This offseason, I looked at some other teams to find passing concepts for the Packers to steal for the upcoming season. My first post saw us stealing a Slant/Flat variation from the Rams. Today, we will steal a double post/wheel concept from the Patriots.

Let’s party.

This was the very first offensive plan run of the 2017 season. Having beat the Falcons in the Super Bowl the previous year, the 2017 season kicked off on Thursday night with the Patriots facing the Chiefs. That’s not really relevant to the breakdown, but I thought it was a cool little tidbit.
You may disagree with me on whether or not it’s actually “cool” and that’s perfectly fine.

Dwayne Allen [83] motions across the formation – right to left – before the snap. At the snap, the two outside receivers to that side run post routes while the running back runs a delayed wheel route. You can see Allen is open as soon as he turns up the field. On this particular play, the throw is late and high, and it falls incomplete.



As I mentioned above, Allen motions across the formation before the snap. Since no defenders follow him across the formation, that signals to Tom Brady [12] that he is looking at some variation of zone coverage. The cornerback on the outside receiver is playing straight-up, which usually indicates that he is in man coverage. So right away he likely knows he’s looking at Cover 1 Zone Under, with man coverage on the outside receivers.

Let’s see why this play works.



The two outside receivers take off on their post routes, dragging the two outside defenders to that side down the field. In addition to that, the single-high safety is drawn to the inside post. Right away, three defenders have been removed from the play.



The running back takes off on a delayed wheel route.

Here is why I refer to it as a delayed wheel; it looks for all the world like he’s running a flat route until the last minute. For all I know, he is running a flat route and just takes off upfield at the last minute. Just watch him on this route:

See how he kind of pulls up at the edge before continuing upfield? That’s why I call it a delayed wheel.

It doesn’t matter so much for how the linebacker plays it in this particular instance, but the threat of this delayed wheel could be hugely important for the success of this play. If the linebacker just sees a flat route, he could fall back under the wheel route from the tight end. That wouldn’t cut off the throw entirely, but it would certainly make the window a little tighter.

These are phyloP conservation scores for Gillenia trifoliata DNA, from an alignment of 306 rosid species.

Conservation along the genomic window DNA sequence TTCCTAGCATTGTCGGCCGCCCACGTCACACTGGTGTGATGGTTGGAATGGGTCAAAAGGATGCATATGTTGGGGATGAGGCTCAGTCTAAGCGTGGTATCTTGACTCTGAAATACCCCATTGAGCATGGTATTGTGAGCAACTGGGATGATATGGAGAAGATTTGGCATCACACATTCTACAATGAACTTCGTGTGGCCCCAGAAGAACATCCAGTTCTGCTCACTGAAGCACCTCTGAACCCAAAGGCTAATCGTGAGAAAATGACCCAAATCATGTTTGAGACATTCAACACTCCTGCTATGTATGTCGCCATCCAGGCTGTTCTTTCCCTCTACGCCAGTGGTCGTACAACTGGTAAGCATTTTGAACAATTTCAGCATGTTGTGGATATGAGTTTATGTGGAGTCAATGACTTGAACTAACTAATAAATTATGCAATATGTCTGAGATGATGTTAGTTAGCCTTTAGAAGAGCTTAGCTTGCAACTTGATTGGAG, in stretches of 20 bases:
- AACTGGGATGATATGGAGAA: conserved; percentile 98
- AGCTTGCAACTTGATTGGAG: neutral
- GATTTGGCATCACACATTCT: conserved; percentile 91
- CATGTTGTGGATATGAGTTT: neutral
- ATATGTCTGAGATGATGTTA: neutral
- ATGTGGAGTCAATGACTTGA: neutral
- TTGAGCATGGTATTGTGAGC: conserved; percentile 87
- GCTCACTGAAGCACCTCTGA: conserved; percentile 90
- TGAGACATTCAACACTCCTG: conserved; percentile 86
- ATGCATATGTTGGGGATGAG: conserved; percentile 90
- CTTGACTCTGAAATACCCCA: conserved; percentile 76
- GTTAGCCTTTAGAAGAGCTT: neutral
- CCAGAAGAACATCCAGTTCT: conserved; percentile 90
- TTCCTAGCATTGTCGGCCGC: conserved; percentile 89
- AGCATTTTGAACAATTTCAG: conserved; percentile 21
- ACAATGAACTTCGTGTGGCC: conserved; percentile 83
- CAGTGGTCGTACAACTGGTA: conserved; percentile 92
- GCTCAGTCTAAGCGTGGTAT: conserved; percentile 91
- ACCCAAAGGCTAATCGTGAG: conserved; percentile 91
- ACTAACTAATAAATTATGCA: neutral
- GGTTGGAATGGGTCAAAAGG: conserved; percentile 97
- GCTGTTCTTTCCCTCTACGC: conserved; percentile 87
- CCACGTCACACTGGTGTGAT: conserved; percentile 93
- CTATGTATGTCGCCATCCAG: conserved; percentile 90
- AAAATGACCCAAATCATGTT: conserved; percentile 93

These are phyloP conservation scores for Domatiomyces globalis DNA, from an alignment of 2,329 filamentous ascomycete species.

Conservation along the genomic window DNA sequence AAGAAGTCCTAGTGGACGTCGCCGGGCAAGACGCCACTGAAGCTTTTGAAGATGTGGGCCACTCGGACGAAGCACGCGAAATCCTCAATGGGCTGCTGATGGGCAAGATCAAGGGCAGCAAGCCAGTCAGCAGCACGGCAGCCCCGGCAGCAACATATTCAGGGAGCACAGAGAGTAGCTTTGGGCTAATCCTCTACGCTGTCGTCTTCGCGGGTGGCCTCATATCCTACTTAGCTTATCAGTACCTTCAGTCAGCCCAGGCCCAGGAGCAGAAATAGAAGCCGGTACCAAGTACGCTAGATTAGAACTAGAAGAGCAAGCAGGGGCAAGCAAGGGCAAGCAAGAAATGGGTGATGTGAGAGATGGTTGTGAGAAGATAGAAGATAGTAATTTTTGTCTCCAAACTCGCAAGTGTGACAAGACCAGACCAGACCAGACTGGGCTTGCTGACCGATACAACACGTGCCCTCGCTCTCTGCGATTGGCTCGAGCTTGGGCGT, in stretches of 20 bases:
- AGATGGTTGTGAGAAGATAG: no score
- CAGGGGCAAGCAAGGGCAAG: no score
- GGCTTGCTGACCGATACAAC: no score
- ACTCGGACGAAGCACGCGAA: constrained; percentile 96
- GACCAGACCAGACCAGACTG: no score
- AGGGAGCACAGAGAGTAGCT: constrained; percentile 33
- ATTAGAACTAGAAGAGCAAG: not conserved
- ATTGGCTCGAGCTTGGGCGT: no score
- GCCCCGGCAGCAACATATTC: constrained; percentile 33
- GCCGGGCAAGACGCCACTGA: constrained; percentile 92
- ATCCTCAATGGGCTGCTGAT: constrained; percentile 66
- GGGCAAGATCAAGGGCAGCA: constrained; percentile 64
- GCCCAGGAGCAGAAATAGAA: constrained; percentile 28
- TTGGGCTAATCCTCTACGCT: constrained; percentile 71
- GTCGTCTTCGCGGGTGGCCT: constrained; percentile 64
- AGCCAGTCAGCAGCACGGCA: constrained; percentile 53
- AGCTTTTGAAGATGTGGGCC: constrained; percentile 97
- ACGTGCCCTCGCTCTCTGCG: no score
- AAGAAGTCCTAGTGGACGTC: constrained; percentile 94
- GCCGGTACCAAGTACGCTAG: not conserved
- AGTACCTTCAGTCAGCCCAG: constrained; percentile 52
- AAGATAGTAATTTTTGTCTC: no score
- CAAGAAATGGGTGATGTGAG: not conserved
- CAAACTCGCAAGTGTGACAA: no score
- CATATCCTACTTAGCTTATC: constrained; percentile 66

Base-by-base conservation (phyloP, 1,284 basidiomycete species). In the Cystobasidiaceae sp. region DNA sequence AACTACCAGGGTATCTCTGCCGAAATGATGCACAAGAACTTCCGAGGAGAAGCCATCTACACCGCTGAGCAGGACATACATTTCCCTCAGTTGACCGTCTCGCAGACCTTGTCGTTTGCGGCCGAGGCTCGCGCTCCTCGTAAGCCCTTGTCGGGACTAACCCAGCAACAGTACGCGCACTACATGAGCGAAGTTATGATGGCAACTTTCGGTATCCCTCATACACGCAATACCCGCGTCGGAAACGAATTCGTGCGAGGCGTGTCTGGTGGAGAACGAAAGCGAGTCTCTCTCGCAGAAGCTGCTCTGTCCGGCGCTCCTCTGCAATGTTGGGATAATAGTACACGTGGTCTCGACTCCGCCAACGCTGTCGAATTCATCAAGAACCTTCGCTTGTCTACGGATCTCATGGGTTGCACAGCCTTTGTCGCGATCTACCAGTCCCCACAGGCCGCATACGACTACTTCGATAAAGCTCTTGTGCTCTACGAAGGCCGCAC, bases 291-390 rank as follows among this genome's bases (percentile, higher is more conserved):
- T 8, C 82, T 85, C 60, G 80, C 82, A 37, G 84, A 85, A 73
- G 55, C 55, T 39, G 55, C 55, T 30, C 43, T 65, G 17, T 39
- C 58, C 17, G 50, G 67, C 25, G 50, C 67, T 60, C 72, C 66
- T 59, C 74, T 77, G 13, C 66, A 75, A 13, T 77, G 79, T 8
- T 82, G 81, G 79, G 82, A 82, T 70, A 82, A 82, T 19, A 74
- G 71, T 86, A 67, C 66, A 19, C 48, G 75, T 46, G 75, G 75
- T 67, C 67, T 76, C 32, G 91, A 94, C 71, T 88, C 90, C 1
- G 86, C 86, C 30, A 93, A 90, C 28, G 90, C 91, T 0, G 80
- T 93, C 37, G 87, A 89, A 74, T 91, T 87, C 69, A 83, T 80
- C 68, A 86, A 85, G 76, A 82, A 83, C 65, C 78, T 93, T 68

The threat of the wheel would hold that linebacker a little closer to the running back, keeping the tight end wheel open.

Again, it doesn’t matter in this particular instance. The linebacker appears to be in man coverage on the running back, so he’s not thinking of what the tight end is doing. But if that were a zone defender, the threat of the wheel can make a big difference.


With all that movement, what do we have? A great big open space on the sideline, completely devoid of defenders.



The tight end runs a wheel right into all that open space. He just runs right between all the action. With a series of a few routes, the sideline has been cleared out.

Here’s the beautiful part of this play: given the defensive alignment, one of the four receivers on that side of the field would be open. If the outside cornerback drops wide and takes away the tight end wheel, the outside receiver has room to move. If the safety drops wide, the inside post is open. If the linebacker drops deep to take away the tight end wheel, the running back wheel is open. That’s four routes, three of which could pick up some nice yardage.

I would say the reads for this would be (working inside to outside):
1. Safety – Is he sprinting to the sideline? If he’s not, move on.
2. Inside Linebacker – Is he immediately breaking into a wide drop? If he’s not, move on.
3. Outside Linebacker – Is he picking up the tight end’s route? If he’s not, move on.
4. Outside Cornerback – Is he dropping to the sideline? If he’s not, you’ve got the tight end wheel open.

Like I mentioned at the top, the throw was late and high on this one. The main reason is was late?

It looks like Brady wanted to hit Rob Gronkowski [87] on a drag over the middle, but he was covered. He stuck a little too long on that – he was waiting on Gronkowski to pull up on the route, but Ramik Wilson [53] mirrored his movement – then briefly looked to the post routes before coming back to the sideline. If the tight end wheel is the second read, this would have been a pretty nice gain.

If you know me, you know that I am a sucker for a wheel route. This double-post/double-wheel concept is something I would absolutely love to have in the playbook.
For what it’s worth, I’m currently working on a triple wheel, but I’m not sure the world is ready for it yet.

Picture Davante Adams and Randall Cobb/Marquez Valdes-Scantling running downfield on post routes while Aaron Jones runs a delayed wheel and Jimmy Graham runs into all the vacated space on the sideline. It’s almost too lovely to think about.

Album listened to: Free Nelson MandoomJazz – The Organ Grinder